Numberpad Layouts

I’m curious about how any people have customised their numpad layer. I ended up deciding on a toggle for that layer rather than a lock, mapped to the right palm, and ended up shifting most things down a row (and added a few things):

. . . . . .
,000 ⇧Tab * Tab
7 8 9 Ent $
+ 4 5 6 /
0 1 2 3 . =

This made things much more comfortable for me - I felt like I had to move my hand up a row when using numpad, and that was a pain but the alternative was overstretching for 7, 8 and 9. Now I’m a lot more fluid with it. The forwardslash falling naturally on the pinky is also something that has worked out very well.


Shifting down a row is a must, IMO, for the same reason that moving the mousekeys to ESDF is a must. There’s no point creating a sculpted keyboard that fits the fingers and then having the home row in a different place on a different layer. :slight_smile: 456 is the home row on a numpad, so they MUST be under JKL.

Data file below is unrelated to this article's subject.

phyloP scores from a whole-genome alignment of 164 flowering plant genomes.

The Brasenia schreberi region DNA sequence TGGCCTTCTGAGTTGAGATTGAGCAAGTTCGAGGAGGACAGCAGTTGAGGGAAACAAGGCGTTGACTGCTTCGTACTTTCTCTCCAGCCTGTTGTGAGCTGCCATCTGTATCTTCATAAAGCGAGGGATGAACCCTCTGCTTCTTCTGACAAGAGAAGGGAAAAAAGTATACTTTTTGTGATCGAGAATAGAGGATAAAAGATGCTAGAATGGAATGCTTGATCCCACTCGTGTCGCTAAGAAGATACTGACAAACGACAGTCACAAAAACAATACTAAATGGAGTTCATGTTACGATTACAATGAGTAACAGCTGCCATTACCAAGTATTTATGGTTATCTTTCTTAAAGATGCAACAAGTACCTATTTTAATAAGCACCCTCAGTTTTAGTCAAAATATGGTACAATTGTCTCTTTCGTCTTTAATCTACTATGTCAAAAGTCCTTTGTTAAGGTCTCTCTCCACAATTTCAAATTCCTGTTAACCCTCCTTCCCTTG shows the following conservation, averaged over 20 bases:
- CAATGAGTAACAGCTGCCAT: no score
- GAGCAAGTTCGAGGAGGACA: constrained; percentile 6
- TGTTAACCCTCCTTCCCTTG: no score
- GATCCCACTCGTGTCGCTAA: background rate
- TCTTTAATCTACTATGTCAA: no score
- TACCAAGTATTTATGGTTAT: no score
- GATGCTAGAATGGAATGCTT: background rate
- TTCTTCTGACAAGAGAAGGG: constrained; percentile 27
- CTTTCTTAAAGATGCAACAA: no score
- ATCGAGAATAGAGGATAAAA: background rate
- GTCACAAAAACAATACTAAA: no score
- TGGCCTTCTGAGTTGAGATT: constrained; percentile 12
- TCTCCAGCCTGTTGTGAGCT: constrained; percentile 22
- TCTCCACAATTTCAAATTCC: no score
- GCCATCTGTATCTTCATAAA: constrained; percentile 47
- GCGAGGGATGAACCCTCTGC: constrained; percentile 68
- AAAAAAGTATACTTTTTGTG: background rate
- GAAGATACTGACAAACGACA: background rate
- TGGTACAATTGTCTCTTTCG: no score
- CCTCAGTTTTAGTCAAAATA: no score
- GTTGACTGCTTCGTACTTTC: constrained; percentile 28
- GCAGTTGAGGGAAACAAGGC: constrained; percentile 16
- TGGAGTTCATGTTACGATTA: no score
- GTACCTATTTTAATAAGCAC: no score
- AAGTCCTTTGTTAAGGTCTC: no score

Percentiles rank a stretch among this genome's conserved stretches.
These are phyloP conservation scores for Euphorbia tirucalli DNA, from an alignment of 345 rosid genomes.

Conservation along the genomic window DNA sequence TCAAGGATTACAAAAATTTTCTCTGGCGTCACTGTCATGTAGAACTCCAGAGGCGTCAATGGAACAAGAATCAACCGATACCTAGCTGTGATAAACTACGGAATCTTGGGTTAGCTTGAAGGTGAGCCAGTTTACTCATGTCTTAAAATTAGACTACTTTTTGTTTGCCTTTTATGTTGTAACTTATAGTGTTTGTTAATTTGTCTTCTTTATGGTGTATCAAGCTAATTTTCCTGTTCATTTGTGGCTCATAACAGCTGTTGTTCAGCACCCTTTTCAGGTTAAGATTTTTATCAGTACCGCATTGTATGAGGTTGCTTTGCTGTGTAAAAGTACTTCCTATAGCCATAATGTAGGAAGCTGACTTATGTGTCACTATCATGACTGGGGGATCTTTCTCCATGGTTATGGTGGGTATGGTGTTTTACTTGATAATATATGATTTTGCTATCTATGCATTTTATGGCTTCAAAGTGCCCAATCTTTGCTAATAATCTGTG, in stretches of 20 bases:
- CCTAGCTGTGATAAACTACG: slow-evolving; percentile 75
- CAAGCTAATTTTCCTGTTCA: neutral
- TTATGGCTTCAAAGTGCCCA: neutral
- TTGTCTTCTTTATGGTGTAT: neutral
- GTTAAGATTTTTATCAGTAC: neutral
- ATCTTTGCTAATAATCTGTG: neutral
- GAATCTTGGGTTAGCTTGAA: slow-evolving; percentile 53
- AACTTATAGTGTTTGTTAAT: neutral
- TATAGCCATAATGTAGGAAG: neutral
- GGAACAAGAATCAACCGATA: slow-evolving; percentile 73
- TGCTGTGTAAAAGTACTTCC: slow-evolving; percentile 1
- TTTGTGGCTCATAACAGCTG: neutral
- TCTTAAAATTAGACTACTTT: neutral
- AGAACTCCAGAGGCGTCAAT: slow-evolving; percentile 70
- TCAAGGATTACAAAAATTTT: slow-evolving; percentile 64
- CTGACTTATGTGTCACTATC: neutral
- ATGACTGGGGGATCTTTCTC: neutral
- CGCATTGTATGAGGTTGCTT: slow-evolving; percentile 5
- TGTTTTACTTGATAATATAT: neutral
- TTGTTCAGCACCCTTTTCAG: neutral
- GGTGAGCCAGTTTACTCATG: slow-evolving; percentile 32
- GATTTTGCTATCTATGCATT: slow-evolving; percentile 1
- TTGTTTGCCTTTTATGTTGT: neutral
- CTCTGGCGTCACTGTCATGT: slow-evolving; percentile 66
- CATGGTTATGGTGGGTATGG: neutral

I based mine on the Kinesis and the Apple numpad, and added a Del key under H:

    M(MACRO_VERSION_INFO),  ___,                 Key_KeypadClear, Key_KeypadEquals,   Key_KeypadDivide,   Key_KeypadMultiply, ___,
   ___,                    ___,                 Key_Keypad7,     Key_Keypad8,        Key_Keypad9,        Key_KeypadSubtract, ___,
                           Key_Backspace,       Key_Keypad4,     Key_Keypad5,        Key_Keypad6,        Key_KeypadAdd,      ___,
   ___,                    Key_KeypadComma,     Key_Keypad1,     Key_Keypad2,        Key_Keypad3,        Key_KeypadEnter,    ___,
   Key_Keypad000, Key_Keypad00, Key_Keypad0, Key_KeypadDot,

So it comes out like:

   Clr =  /  *
    7  8  9  -
Del 4  5  6  +
    1  2  3 Ent

And under the thumb:

000 00 0 .
1 Like

There is a counter-argument to this: Benford’s Law. The digits 1, 2, and 3 occur much more frequently than 4, 5, and 6, which in turn occur much more frequently than 7, 8, and 9. Since the bottom row is usually considered harder to reach or less comfortable than the row above the home row, a pretty good argument can be made for putting the most common digits on the home row, and compromising on the location of the least common ones, putting them on the number row instead.